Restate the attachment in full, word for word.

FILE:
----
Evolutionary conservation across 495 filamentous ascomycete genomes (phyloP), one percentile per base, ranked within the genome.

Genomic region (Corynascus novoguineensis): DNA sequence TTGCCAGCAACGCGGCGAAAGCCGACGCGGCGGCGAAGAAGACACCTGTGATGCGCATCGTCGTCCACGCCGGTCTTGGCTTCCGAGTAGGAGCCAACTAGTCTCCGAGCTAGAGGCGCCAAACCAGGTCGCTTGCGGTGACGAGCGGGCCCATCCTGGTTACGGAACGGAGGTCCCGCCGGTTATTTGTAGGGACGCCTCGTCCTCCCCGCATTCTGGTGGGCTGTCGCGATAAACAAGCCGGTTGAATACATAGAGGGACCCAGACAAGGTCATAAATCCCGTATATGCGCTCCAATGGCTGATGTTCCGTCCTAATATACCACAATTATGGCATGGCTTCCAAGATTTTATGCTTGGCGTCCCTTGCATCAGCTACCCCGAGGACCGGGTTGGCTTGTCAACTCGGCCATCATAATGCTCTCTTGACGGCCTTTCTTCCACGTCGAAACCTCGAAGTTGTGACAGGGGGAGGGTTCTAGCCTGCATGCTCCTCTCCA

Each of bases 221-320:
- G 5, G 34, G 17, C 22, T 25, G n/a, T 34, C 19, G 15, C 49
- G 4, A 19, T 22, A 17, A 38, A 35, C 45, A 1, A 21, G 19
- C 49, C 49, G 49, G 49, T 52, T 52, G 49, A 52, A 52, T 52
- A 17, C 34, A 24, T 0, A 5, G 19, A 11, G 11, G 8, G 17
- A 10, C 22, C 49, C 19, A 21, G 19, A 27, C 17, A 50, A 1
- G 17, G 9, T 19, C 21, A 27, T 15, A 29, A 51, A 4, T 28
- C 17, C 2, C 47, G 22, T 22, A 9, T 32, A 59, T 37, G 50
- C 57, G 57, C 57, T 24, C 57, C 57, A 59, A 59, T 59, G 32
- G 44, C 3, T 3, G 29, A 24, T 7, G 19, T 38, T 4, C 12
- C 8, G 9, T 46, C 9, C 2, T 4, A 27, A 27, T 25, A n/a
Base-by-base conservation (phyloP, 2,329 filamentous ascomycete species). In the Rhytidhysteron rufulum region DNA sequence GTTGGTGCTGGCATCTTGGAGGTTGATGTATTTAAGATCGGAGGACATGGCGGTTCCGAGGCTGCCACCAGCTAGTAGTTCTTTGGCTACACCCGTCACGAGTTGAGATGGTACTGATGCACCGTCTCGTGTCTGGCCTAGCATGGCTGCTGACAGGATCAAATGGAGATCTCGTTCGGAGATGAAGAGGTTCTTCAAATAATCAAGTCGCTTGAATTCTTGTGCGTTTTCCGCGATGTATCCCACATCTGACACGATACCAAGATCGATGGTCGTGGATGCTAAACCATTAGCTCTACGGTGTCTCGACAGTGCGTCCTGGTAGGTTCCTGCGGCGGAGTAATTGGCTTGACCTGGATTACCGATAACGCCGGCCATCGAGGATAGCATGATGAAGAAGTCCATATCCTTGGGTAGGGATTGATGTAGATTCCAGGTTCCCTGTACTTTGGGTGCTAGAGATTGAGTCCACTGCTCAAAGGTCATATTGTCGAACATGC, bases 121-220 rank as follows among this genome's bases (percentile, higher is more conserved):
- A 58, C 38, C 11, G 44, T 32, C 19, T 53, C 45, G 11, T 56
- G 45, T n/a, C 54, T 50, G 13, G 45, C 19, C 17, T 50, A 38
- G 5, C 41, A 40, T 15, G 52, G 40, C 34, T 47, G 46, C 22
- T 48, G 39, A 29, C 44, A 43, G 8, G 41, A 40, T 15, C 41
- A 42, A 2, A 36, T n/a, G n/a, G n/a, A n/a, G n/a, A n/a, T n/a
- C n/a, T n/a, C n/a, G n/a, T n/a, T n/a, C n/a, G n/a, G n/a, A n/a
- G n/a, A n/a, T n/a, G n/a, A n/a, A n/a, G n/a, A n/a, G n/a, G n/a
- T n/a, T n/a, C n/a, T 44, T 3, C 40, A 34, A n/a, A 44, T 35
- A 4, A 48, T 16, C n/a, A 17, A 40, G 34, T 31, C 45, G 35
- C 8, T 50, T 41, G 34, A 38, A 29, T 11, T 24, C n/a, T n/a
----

Evolutionary conservation across 495 filamentous ascomycete genomes (phyloP), one percentile per base, ranked within the genome.

Genomic region (Corynascus novoguineensis): DNA sequence TTGCCAGCAACGCGGCGAAAGCCGACGCGGCGGCGAAGAAGACACCTGTGATGCGCATCGTCGTCCACGCCGGTCTTGGCTTCCGAGTAGGAGCCAACTAGTCTCCGAGCTAGAGGCGCCAAACCAGGTCGCTTGCGGTGACGAGCGGGCCCATCCTGGTTACGGAACGGAGGTCCCGCCGGTTATTTGTAGGGACGCCTCGTCCTCCCCGCATTCTGGTGGGCTGTCGCGATAAACAAGCCGGTTGAATACATAGAGGGACCCAGACAAGGTCATAAATCCCGTATATGCGCTCCAATGGCTGATGTTCCGTCCTAATATACCACAATTATGGCATGGCTTCCAAGATTTTATGCTTGGCGTCCCTTGCATCAGCTACCCCGAGGACCGGGTTGGCTTGTCAACTCGGCCATCATAATGCTCTCTTGACGGCCTTTCTTCCACGTCGAAACCTCGAAGTTGTGACAGGGGGAGGGTTCTAGCCTGCATGCTCCTCTCCA

Each of bases 221-320:
- G 5, G 34, G 17, C 22, T 25, G n/a, T 34, C 19, G 15, C 49
- G 4, A 19, T 22, A 17, A 38, A 35, C 45, A 1, A 21, G 19
- C 49, C 49, G 49, G 49, T 52, T 52, G 49, A 52, A 52, T 52
- A 17, C 34, A 24, T 0, A 5, G 19, A 11, G 11, G 8, G 17
- A 10, C 22, C 49, C 19, A 21, G 19, A 27, C 17, A 50, A 1
- G 17, G 9, T 19, C 21, A 27, T 15, A 29, A 51, A 4, T 28
- C 17, C 2, C 47, G 22, T 22, A 9, T 32, A 59, T 37, G 50
- C 57, G 57, C 57, T 24, C 57, C 57, A 59, A 59, T 59, G 32
- G 44, C 3, T 3, G 29, A 24, T 7, G 19, T 38, T 4, C 12
- C 8, G 9, T 46, C 9, C 2, T 4, A 27, A 27, T 25, A n/a
Base-by-base conservation (phyloP, 2,329 filamentous ascomycete species). In the Rhytidhysteron rufulum region DNA sequence GTTGGTGCTGGCATCTTGGAGGTTGATGTATTTAAGATCGGAGGACATGGCGGTTCCGAGGCTGCCACCAGCTAGTAGTTCTTTGGCTACACCCGTCACGAGTTGAGATGGTACTGATGCACCGTCTCGTGTCTGGCCTAGCATGGCTGCTGACAGGATCAAATGGAGATCTCGTTCGGAGATGAAGAGGTTCTTCAAATAATCAAGTCGCTTGAATTCTTGTGCGTTTTCCGCGATGTATCCCACATCTGACACGATACCAAGATCGATGGTCGTGGATGCTAAACCATTAGCTCTACGGTGTCTCGACAGTGCGTCCTGGTAGGTTCCTGCGGCGGAGTAATTGGCTTGACCTGGATTACCGATAACGCCGGCCATCGAGGATAGCATGATGAAGAAGTCCATATCCTTGGGTAGGGATTGATGTAGATTCCAGGTTCCCTGTACTTTGGGTGCTAGAGATTGAGTCCACTGCTCAAAGGTCATATTGTCGAACATGC, bases 121-220 rank as follows among this genome's bases (percentile, higher is more conserved):
- A 58, C 38, C 11, G 44, T 32, C 19, T 53, C 45, G 11, T 56
- G 45, T n/a, C 54, T 50, G 13, G 45, C 19, C 17, T 50, A 38
- G 5, C 41, A 40, T 15, G 52, G 40, C 34, T 47, G 46, C 22
- T 48, G 39, A 29, C 44, A 43, G 8, G 41, A 40, T 15, C 41
- A 42, A 2, A 36, T n/a, G n/a, G n/a, A n/a, G n/a, A n/a, T n/a
- C n/a, T n/a, C n/a, G n/a, T n/a, T n/a, C n/a, G n/a, G n/a, A n/a
- G n/a, A n/a, T n/a, G n/a, A n/a, A n/a, G n/a, A n/a, G n/a, G n/a
- T n/a, T n/a, C n/a, T 44, T 3, C 40, A 34, A n/a, A 44, T 35
- A 4, A 48, T 16, C n/a, A 17, A 40, G 34, T 31, C 45, G 35
- C 8, T 50, T 41, G 34, A 38, A 29, T 11, T 24, C n/a, T n/a